How do the doctors keep up with the changes in treatment for pediatric oncology?

Things change quickly and the pace with which scientific advances are discovered is increasing. To keep as up to date as possible, while also managing patients clinically, many centers will have oncologists who specialize in specific diseases. Oncologists have clinical expertise to treat a range of different cancers, but they may have extra training in a specific disease.

For example, at SickKids I am involved in the treatment of children with a range of diseases from ALL to Hodgkin’s Lymphoma. I have advanced expertise in childhood acute myeloid leukemia biology and treatment. Many of the oncologists in our division, function like this and have areas of interest which are their “super-specialty”. That way when a patient has an unusual disease or diagnosis or doesn’t respond well to therapy, within our division, we can draw on the collective, advanced expertise of our group.

In addition to this, most oncologists frequently attend scientific meetings where updates are shared on new treatments. Most pediatric oncology centers in Canada also participate in the Children’s Oncology Group (COG) which is an international research group that conducts clinical trials for children with cancer. More than 200 hospitals in North America, Australia, New Zealand, and Europe are members of COG. Through biannual COG meetings, we are kept up to date on cutting edge biologic findings and new treatments for children with cancer.

How will I know if my child qualifies for any of these new treatments as they become available?

Regarding knowing whether a child qualifies for a new treatment, the patient’s oncologist will advise the family. When treatments are very new or have just been tested in the laboratory, a clinical trial will be performed to ensure the treatment is safe and effective. Many large oncology centers run clinical trials. If a child presents with a disease where we have an open clinical trial, we will discuss the option to enroll on the clinical trial at the time of diagnosis. Depending on the trial, the patient will be randomized to the new treatment or to standard therapy. Standard therapy is treatment that most cancer doctors would recommend, and that the patient would otherwise receive if they were not enrolled on a clinical trial.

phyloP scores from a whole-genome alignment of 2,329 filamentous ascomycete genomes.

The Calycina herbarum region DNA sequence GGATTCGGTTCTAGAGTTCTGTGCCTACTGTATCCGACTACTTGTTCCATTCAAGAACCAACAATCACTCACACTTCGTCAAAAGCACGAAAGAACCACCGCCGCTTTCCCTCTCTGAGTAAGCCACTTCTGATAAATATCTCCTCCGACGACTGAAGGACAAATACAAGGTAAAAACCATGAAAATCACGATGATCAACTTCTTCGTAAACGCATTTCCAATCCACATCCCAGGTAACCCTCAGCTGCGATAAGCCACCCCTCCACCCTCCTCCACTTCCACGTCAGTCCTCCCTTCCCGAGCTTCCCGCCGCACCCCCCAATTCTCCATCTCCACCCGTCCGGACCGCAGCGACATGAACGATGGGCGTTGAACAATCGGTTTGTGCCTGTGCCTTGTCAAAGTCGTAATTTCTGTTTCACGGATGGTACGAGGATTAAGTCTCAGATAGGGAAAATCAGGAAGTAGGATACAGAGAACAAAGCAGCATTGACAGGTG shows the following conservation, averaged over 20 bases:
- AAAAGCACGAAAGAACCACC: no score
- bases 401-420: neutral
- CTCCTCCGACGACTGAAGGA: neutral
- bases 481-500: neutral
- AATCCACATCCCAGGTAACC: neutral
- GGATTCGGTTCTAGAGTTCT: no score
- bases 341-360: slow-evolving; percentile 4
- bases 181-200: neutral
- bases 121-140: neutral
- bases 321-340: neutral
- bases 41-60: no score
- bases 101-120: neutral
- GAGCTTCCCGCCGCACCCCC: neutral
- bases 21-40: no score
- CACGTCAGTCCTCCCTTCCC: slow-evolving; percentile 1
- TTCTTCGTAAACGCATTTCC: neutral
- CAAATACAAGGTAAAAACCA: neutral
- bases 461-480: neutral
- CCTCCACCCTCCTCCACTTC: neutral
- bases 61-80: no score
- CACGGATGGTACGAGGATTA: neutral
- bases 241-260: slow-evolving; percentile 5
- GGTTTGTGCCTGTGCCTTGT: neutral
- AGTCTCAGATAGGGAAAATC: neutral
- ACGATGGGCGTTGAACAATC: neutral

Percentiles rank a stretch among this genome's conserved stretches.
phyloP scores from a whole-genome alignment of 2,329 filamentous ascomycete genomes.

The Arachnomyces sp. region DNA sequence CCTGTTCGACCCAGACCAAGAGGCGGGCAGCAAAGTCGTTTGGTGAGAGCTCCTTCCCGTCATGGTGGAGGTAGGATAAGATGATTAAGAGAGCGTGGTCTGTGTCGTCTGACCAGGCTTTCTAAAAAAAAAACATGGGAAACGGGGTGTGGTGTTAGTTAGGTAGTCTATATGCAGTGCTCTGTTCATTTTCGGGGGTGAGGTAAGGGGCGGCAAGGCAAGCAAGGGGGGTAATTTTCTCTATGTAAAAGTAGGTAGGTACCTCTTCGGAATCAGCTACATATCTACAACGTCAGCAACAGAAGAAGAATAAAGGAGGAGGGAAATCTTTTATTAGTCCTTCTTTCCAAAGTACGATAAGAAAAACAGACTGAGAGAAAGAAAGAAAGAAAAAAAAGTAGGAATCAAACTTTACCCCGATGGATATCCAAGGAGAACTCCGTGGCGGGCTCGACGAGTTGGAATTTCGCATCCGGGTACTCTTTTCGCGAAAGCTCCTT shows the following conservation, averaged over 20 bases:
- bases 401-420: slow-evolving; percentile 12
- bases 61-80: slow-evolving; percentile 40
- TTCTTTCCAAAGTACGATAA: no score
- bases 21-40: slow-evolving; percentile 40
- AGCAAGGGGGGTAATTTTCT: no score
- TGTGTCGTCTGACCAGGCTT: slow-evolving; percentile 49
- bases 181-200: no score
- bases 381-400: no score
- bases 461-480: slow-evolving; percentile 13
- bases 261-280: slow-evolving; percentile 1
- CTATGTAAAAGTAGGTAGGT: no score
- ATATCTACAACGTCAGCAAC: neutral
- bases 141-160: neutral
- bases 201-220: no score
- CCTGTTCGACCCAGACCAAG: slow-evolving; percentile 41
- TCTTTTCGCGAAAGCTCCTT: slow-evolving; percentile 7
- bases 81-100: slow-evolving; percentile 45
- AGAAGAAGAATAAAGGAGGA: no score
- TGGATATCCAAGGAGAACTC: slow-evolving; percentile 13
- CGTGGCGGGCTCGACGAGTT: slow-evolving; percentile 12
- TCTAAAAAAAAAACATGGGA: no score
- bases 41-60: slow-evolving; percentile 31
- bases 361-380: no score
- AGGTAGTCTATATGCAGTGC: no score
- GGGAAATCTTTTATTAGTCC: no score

For a new treatment to become “standard therapy” several criteria must be filled. The major criteria include 1) The new treatment needs to be safe and tolerable 2) Clinicians need to see published results that the new treatment is more effective than “standard therapy” 3) The new treatment needs to be available in Canada. 

View our ‘clinical trials’ video for more information on the ins and outs of clinical trials.

Is participating in clinical trials always the best option or should we stick with the regular roadmap laid out after years of treating other children?

There are pros and cons for clinical trials and the decision to participate in a trial is personal to each patient – because every patient has different disease, and every family has different needs. Clinical trials are not always open for every disease. When a trial is not open, a patient will be treated with the “standard of care” or “standard therapy”. As mentioned above, standard therapy is treatment that most cancer doctors would recommend and that the patient would otherwise receive for their cancer, if they decide not to participate in a clinical trial.

Enrolling on a clinical trial is not a guarantee that your child will have a better outcome or will receive a better treatment. A clinical trial is a very educated guess that a new treatment will be more efficacious or less toxic than the current standard of care. While we may have preliminary evidence that the newer treatment is effective, we need to study it in larger studies to confirm. The confirmation of which treatment is better oftentimes takes many years to determine for large trials. For most large phase III trials, a patient will be randomized to the standard of care or the new treatment, and we do not know before enrollment which treatment the patient will receive. This is important for families to understand.

For patients with more rare diseases, the clinical trial may be smaller and there may not be a randomization to the standard of care arm. For patients with rare diseases that historically have bad outcomes, a clinical trial may be the best option for this patient. Ultimately, it is a very individualized decision – one that the patient’s oncologist will discuss with the family, the larger care team and the patient.


We are grateful for Dr. Grace Egan’s insights, which shed light on multifaceted care provided to pediatric oncology patients and their families. Her commitment to advancing treatment through clinical practice and research exemplifies the dedication of professionals at institutions like SickKids and the Princess Margaret Cancer Centre. This interview also highlights the critical support systems in place for young patients and their families, underscoring the importance of a collaborative, comprehensive approach to cancer treatment. We hope this conversation with Dr. Egan offers valuable information and reassurance to families navigating the challenges associated with pediatric cancer.